Reflections: two years on from responding to the unexpected

By Matt Lloyd, Head of Business Support
28 March 2022

Two years ago, our sector, along with most of the world, was jolted into a new reality. As UCEA’s Head of Business Support, I have been reflecting on our response to the pandemic’s work challenges, as a sector body supporting our 175 members, and as an employer in our own right. 

Our challenge

Our first challenge was to keep the business running safely, efficiently and sustainably. Our second challenge was to deliver critical information and resources to our members and beyond, playing our role in the sector so that HE institutions could remain operational and continue to provide a high standard of education and support to their staff and students.

In supporting our staff and members through the pandemic, we were surrounded by uncertainty, frequently changing information and even disinformation. 

How we did it

Internally, this meant a rapid shift to new ways of working. Fortunately, UCEA’s investment in IT infrastructure in recent years meant that the technological switch was relatively straightforward and low in cost, especially when compared to the scale of change that our members faced. Yet the human challenges of adapting to new systems and different ways were not to be underestimated. For a small organisation like UCEA with 20 employees (half of whom are part-time), an absence or reduction of ‘social identity continuity’ - a failure to maintain a sense of togetherness and unity during remote working and reduced social contact - presented a real risk that UCEA, like any other business, would not function effectively and would see negative impacts on employees’ health and wellbeing. We worked hard to combat this, providing regular opportunities to keep in touch with colleagues online, not just for work, but for networking and social activities. We also made some pragmatic decisions to decrease risk such as reducing expenditure and postponing some office project works. We implemented protective measures for ‘on site’ colleagues. We intentionally delayed the launch of our new strategic plan which was eventually released covering 36 months (instead of the usual five years) reflecting the high levels of uncertainty.

Beyond protecting and supporting our staff, providing timely advice to our members was paramount. Clear concerns for HE institutions were identified and raised as soon as possible, and early pandemic predictions of the impact on the sector ranged from bleak to apocalyptic. UCEA’s members were hungry for help and support, yet many of our usual engagement methods were no longer unavailable. Popular membership services such as conferences, training workshops, networking events and campus visits were all suddenly off limits.

As an organisation valued by members for its ability to act quickly, UCEA had to live up to its reputation and to deliver clearly and consistently. We set sail on a cooperative course of action, working with trade unions, government departments and HE institutions to deliver accurate guidance to help them overcome the pandemic’s hurdles. With health, safety and wellbeing of staff and students of paramount importance employers and unions worked well together. From mental health to hybrid working, many of the principles or case studies UCEA has developed have recognised the need for continued cooperation. Joint statements focused on safe returns to campus, testing and vaccinations. Our regular online meetings with senior team members from HE institutions were particularly popular, and that remains the case today. It’s hard to believe that two years later, speaking on Teams and Zoom with the mute button on was more the norm than the exception!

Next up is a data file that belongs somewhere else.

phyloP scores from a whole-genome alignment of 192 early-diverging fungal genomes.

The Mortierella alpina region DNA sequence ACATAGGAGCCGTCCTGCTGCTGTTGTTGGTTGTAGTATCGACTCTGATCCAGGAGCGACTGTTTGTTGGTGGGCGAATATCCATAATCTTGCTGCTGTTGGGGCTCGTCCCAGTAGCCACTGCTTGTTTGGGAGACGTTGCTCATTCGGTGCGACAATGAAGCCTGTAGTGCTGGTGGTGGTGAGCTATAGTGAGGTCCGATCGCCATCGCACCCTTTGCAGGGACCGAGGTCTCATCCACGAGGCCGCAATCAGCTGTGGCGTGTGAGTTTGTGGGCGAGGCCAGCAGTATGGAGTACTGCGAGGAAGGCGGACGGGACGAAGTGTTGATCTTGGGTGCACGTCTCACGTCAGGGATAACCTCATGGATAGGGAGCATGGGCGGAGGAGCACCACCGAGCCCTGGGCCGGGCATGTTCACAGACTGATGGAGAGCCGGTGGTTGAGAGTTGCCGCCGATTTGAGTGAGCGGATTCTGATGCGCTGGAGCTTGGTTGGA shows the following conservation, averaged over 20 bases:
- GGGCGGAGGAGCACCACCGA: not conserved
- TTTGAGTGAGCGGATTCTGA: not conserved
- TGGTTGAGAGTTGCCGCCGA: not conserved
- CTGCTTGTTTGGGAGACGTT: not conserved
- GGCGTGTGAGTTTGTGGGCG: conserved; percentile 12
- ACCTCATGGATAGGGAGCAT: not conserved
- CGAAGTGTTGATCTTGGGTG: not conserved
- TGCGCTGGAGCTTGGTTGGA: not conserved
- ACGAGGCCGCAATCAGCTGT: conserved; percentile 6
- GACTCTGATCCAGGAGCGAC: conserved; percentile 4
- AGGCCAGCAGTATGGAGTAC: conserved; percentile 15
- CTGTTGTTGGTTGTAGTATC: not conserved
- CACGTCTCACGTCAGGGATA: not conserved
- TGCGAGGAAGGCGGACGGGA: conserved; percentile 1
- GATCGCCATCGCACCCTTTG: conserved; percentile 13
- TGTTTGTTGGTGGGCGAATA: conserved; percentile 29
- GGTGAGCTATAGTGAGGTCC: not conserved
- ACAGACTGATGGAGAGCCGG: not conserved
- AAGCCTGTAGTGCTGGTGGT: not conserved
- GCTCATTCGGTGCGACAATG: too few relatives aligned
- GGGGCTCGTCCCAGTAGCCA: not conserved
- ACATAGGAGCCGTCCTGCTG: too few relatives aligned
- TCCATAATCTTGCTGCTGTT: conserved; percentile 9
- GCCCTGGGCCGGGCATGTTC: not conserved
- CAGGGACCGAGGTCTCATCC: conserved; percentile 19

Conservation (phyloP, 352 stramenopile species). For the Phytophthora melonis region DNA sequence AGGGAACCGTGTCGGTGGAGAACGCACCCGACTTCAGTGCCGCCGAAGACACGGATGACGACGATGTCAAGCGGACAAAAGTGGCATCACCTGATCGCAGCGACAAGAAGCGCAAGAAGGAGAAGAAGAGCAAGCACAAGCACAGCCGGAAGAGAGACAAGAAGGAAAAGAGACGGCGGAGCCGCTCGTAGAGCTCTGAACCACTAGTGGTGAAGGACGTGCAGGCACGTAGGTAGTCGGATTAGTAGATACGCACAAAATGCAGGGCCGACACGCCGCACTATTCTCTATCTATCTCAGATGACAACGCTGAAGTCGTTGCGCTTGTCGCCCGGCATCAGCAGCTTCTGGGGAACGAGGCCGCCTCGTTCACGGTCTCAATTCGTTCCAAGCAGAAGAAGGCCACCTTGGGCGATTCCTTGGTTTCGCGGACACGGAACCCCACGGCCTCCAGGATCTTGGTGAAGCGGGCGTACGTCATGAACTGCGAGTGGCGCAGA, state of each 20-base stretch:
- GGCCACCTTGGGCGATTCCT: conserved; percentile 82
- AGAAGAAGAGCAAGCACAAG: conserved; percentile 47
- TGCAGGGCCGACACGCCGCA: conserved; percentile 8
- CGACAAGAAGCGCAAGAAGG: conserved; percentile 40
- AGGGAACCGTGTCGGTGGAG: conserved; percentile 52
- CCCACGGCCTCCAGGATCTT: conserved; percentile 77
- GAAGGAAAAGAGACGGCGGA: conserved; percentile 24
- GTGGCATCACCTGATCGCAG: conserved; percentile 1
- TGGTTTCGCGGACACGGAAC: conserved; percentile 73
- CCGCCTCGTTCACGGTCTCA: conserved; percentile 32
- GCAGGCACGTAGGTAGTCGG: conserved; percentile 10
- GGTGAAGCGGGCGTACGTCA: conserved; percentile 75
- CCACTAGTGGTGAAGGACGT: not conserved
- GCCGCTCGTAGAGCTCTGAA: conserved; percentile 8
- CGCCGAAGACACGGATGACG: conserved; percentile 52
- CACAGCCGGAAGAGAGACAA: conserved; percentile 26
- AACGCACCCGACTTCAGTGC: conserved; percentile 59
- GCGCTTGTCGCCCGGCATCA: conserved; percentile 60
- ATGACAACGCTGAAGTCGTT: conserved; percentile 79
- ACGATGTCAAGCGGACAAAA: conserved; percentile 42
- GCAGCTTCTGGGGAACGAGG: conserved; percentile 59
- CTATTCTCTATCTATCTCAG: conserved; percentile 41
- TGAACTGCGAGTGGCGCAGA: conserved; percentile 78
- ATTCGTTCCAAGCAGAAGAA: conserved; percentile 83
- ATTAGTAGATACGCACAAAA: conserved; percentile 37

But what about the next crisis?

As an employer, UCEA was perhaps overoptimistic about the speed with which the pandemic would pass, and how soon some sort of normality would return. Two years on and we are just about bedding into a hybrid working pattern that suits our members and our team. There have been positive developments too: Pre-pandemic UCEA was a traditional 9-5 office-based organisation, encouraging members to consider flexibility for their staff but hardly leading from the front. But as we are all learning, there are now expectations from staff regarding what constitutes a workplace, and this will continue to have an impact on recruitment and retention.

It’s not just staff who have appreciated the hybrid approach. Our members have welcomed it too. We’ll build on the learning from providing events and training online and we are planning for the future to include a blend of virtual, in-person, and even hybrid events. Whilst the benefits of meeting face-to-face can’t be understated, a blended approach will see us maintain and even improve links with and participation from our members around the UK.

Behind the scenes, we cannot allow our IT infrastructure to fall behind the curve. We’ll need to keep a close eye on our finances too, achieving a balance of sustainability and value for money. The sector was already facing a financial squeeze, but external factors such as rising inflation and spiralling energy costs are affecting the whole of society.

We are now better placed to expect the unexpected. Our Business Continuity Plan (which included reference to an unknown pandemic for some years!)  worked, and our efforts to pivot to new ways of working and deliver things differently for our members were largely successful. Last year’s ‘Allow us to (re)introduce ourselves to our members…’ blog remains a great reminder for members how best to access UCEA staff and services.  But we aren’t complacent. We need to ensure that UCEA remains resilient and adaptable to meet the next crisis whilst taking care of our people and supporting our members - facing their own financial challenges - to the best of our ability.